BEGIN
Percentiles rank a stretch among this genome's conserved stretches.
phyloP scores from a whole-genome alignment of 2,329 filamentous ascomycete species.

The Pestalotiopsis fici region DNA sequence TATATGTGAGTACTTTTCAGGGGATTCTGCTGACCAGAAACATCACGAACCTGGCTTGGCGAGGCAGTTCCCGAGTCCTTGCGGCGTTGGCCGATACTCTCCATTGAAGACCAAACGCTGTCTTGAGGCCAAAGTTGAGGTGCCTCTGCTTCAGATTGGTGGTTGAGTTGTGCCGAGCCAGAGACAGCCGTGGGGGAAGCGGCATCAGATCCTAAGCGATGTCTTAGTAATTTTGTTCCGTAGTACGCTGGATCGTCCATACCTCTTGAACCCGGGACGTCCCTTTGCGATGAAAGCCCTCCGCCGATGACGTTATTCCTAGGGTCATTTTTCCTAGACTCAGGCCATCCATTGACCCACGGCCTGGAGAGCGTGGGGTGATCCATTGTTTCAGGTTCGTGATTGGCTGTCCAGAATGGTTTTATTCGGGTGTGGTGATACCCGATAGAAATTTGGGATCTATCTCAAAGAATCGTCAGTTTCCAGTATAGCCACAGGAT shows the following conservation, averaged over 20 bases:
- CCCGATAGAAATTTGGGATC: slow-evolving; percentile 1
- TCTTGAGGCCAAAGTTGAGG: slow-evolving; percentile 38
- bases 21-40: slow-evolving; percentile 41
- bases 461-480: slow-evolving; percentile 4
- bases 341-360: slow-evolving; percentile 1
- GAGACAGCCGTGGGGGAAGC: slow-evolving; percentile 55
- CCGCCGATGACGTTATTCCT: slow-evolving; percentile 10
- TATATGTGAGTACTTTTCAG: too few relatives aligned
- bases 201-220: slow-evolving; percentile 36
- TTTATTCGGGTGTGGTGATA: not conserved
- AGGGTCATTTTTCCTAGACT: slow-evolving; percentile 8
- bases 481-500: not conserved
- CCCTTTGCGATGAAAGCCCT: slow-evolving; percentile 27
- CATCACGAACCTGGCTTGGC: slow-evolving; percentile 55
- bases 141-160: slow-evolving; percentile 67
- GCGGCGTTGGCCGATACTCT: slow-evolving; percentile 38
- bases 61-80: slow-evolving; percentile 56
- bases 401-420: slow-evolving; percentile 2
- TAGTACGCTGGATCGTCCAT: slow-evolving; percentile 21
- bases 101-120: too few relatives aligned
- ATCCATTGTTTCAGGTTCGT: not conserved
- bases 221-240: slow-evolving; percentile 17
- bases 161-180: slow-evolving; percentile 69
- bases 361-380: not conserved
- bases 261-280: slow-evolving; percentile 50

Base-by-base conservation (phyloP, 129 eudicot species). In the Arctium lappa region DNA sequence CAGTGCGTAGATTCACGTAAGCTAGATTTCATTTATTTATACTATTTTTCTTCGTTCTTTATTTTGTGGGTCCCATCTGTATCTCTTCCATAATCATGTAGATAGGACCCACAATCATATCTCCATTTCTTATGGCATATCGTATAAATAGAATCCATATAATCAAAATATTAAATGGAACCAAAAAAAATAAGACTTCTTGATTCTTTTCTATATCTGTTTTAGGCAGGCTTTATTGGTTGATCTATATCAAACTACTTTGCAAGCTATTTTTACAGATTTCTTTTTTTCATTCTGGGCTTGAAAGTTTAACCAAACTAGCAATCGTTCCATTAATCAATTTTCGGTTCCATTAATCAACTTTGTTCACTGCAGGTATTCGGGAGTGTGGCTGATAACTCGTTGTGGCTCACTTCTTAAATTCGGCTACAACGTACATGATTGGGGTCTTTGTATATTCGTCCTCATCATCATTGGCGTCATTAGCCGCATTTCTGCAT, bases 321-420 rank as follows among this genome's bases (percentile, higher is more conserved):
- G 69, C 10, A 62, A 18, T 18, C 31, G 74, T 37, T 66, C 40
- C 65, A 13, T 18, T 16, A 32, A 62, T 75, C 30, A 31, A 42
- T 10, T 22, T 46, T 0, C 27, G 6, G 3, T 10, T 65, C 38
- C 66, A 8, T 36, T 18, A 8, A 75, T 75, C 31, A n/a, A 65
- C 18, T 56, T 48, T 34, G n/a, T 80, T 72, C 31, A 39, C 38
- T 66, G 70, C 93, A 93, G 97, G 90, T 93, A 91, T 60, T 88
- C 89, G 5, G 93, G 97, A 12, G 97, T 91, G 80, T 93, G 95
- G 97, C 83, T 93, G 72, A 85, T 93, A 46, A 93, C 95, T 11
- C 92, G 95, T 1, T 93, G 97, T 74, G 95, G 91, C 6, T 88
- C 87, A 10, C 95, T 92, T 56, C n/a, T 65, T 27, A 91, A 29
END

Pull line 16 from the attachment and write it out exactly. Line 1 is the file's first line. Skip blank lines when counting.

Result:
- CCCTTTGCGATGAAAGCCCT: slow-evolving; percentile 27